An Informative Guide to Post-Exposure Prophylaxis (PEP) for HIV

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37.9 million people across the world have been infected by HIV and around 23.3 million people are undergoing antiretroviral therapy. Antiretroviral therapy refers to the process of infusing HIV medicines to treat HIV infection. This does not cure HIV but can improve the quality of life of people. HIV post-exposure prophylaxis (PEP) is the protocol of taking a short course of HIV medicines immediately after a potential threat from exposure to the HIV infection. This is a preventive measure to protect anyone from getting infected by the fatal HIV.

Post Exposure Prophylaxis PEP for HIV

Why PEP?

HIV does not spread through touch or eating from the same plate. But it can spread via

  1. Unprotected sex
  2. Share needles while preparing drugs
  3. Sexually assaulted by unknown thugs
  4. Blood infusion without testing etc.

If anyone fears an HIV infection and has not tested their HIV status, they can inform their healthcare provider about their doubt. PEP stands for post-exposure prophylaxis and the word prophylaxis means preventing or controlling diseases. This is the simple and most trustworthy treatment in this situation as it prevents one from contracting HIV infection.

When to use PEP?

  1. The PEP should be taken 72 hours within the recent encounter with HIV.
  2. Once subscribed to PEP, one has to take medicines once or twice for 28 days.
  3. PEP reduces the probability of one getting infected by HIV by 95 percent.
  4. After completing a 28-day course, one must visit their healthcare provider for HIV and other tests.
  5. It is not advisable to stop PEP in middle and discontinue medications.

The PEP should be used in emergencies only. For regular protection against HIV, one should follow the routine HIV prevention techniques, namely pre-exposure prophylaxis that includes medicines to lower the probability of HIV infection, condoms to not allow sexually transmitted diseases, and use of sterile needles for in vivo injections.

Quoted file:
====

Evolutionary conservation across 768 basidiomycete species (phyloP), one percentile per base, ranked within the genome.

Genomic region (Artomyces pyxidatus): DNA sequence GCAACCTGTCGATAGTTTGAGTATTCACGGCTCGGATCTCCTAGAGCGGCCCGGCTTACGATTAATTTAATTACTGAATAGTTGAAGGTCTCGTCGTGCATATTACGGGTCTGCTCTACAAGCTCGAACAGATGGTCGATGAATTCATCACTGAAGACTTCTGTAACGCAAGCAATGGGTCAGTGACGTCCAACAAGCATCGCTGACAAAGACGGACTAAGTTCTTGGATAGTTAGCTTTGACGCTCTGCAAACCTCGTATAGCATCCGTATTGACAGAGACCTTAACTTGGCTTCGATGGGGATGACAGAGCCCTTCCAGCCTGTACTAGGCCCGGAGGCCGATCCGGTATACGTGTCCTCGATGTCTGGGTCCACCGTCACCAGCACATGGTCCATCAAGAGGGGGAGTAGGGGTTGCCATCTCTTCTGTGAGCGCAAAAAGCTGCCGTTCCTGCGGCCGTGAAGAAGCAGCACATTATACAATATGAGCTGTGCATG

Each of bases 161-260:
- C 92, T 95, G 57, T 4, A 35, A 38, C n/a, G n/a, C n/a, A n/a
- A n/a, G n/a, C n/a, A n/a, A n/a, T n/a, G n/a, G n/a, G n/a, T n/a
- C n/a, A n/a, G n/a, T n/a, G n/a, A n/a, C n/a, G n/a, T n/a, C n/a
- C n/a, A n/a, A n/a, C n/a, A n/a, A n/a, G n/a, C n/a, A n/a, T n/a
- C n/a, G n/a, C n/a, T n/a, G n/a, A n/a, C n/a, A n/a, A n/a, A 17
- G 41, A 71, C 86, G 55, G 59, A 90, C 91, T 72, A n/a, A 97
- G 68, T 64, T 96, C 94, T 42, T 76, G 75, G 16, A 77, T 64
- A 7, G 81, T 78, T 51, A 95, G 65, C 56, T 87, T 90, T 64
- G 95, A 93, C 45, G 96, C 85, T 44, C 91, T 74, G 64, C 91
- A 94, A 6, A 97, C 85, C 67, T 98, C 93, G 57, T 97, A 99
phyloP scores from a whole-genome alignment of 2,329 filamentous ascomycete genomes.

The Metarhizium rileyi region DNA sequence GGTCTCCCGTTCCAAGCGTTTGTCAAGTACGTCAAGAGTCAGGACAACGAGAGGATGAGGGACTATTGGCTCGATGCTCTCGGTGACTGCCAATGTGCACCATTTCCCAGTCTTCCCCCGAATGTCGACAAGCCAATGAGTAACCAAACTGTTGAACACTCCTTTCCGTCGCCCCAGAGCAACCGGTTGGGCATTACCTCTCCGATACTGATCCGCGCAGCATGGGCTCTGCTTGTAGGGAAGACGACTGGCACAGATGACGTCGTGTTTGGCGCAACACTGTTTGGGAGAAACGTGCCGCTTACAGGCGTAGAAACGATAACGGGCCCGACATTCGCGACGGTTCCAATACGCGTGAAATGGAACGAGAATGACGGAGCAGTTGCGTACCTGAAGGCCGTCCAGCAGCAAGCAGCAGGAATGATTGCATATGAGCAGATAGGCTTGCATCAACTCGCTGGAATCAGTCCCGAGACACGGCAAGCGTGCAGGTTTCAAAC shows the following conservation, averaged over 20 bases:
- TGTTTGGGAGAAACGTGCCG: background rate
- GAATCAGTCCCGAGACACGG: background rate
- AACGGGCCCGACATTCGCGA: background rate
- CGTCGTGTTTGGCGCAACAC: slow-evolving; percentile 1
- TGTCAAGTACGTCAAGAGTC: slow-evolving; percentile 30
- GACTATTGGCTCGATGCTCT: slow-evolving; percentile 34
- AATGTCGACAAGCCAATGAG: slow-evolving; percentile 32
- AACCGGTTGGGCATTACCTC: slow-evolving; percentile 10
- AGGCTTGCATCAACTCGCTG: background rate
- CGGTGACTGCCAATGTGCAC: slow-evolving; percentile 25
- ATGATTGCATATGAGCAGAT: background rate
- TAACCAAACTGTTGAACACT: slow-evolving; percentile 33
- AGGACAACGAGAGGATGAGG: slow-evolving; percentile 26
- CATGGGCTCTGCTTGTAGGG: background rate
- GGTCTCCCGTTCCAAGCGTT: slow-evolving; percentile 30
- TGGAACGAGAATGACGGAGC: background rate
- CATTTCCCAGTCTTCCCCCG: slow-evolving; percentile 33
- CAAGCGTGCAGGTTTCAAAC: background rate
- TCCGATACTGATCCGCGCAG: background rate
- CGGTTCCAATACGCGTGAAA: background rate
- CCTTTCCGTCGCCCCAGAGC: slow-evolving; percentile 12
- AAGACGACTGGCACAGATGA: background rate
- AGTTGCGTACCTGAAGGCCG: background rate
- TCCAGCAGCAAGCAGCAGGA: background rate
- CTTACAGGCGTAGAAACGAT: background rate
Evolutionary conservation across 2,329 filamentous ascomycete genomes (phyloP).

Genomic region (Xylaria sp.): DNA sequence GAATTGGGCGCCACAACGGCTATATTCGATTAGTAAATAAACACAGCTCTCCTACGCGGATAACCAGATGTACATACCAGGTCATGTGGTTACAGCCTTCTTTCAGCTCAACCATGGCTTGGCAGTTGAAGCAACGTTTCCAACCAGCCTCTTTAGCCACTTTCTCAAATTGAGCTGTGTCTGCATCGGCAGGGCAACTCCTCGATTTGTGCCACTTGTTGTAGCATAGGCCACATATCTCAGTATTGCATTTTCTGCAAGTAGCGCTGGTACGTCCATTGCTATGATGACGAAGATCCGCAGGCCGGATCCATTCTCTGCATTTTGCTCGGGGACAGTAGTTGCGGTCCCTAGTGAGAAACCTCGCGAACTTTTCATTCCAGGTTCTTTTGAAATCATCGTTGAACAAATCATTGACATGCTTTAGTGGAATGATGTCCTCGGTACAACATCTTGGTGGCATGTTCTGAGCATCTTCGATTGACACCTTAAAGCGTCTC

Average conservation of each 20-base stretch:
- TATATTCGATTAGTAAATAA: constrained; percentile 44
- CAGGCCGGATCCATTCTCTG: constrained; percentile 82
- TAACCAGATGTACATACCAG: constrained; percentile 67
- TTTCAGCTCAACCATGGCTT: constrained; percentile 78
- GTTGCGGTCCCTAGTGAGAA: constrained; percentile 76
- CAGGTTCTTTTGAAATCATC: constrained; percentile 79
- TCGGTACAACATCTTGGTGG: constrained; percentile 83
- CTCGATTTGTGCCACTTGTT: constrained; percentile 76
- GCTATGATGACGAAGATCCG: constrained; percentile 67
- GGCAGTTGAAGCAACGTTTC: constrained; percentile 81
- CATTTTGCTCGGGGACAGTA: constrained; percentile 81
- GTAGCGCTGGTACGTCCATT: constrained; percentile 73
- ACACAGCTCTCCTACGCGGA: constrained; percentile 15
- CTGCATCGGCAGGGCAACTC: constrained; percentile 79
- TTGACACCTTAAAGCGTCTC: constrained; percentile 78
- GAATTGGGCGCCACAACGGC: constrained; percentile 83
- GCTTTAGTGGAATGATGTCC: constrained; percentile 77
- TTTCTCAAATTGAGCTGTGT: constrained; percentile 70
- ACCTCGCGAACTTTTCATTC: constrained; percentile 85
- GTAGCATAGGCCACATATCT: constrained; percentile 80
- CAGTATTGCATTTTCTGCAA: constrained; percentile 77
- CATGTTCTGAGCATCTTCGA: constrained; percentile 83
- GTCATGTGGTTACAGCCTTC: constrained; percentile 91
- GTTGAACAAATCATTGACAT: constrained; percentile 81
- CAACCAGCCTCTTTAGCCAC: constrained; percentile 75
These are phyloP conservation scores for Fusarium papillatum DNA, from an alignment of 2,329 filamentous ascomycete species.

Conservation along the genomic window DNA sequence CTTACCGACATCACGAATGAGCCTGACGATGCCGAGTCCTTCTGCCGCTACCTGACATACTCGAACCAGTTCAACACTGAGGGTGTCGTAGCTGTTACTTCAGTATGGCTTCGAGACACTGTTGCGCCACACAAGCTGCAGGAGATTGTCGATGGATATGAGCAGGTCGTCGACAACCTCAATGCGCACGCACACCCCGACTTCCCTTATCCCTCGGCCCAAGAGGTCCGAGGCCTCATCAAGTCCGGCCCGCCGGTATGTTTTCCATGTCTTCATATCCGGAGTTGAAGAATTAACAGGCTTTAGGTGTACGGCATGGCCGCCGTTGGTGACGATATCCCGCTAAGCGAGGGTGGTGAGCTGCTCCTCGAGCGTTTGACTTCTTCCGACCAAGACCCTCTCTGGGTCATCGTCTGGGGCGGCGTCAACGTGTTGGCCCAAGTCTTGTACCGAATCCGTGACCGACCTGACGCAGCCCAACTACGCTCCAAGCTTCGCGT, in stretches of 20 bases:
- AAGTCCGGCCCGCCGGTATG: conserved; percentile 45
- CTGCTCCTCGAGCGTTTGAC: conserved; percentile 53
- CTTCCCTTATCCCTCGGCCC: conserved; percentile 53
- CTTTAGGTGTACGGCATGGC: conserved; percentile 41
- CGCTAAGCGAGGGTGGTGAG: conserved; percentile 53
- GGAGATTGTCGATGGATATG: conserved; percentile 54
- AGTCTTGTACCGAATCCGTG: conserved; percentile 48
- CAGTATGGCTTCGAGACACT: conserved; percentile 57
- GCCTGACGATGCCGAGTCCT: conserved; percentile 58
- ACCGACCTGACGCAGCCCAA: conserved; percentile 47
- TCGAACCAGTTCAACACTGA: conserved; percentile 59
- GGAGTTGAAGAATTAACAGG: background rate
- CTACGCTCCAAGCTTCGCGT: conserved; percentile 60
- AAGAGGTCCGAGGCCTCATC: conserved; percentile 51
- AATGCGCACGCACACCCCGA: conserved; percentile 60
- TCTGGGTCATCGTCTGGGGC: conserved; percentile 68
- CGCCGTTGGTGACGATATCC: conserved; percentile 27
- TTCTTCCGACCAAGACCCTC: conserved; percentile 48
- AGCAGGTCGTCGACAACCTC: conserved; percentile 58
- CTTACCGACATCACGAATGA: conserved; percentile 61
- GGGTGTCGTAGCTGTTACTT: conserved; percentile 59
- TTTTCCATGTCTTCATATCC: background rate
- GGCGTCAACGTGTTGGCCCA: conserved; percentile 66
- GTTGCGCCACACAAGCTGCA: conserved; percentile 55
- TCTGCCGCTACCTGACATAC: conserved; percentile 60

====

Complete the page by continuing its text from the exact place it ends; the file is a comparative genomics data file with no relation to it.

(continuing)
What are the PEP Medicines?

PEP medicines are available in clinics, emergency rooms, and doctor’s offices. They generally consist of three anti-HIV drugs from different classes.

Is PEP Effective?

PEP is one hundred percent effective in protecting people from HIV infections if used correctly. The medicines used for PEP are defined in the Center of Disease Control guidelines. While one is using PEP, they should also use the traditional pre-exposure prophylaxis methods if they are in an HIV infection-prone situation.

Are There Any Risks in PEP?

The HIV medicines used in PEP can cause some minimal side effects in some. These side effects are not life-threatening. There could be drug interactions as well as the person can be consuming some other medicines. The common side effects of PEP are:

  1. Diarrhea
  2. Tiredness
  3. Nausea
  4. Vomiting
  5. General discomfort etc.

These side effects last for a few days. In case one develops flu-like symptoms or fever or swollen glands, they need to consult a doctor immediately.

Dr. Ankur Tandon
Dr. Ankur Tandon is a consultant physician practicing in Dr. Tandan's Medical & Dental Speciality Centre, Agra. He has over 12 years of experience & is an expert in treating heart, lungs, TB, diabetes, and stomach related problems. He completed his M.B.B.S. in 2002 from University of Pune and M.D. in 2007 from the University of Seychelles.

1 COMMENT

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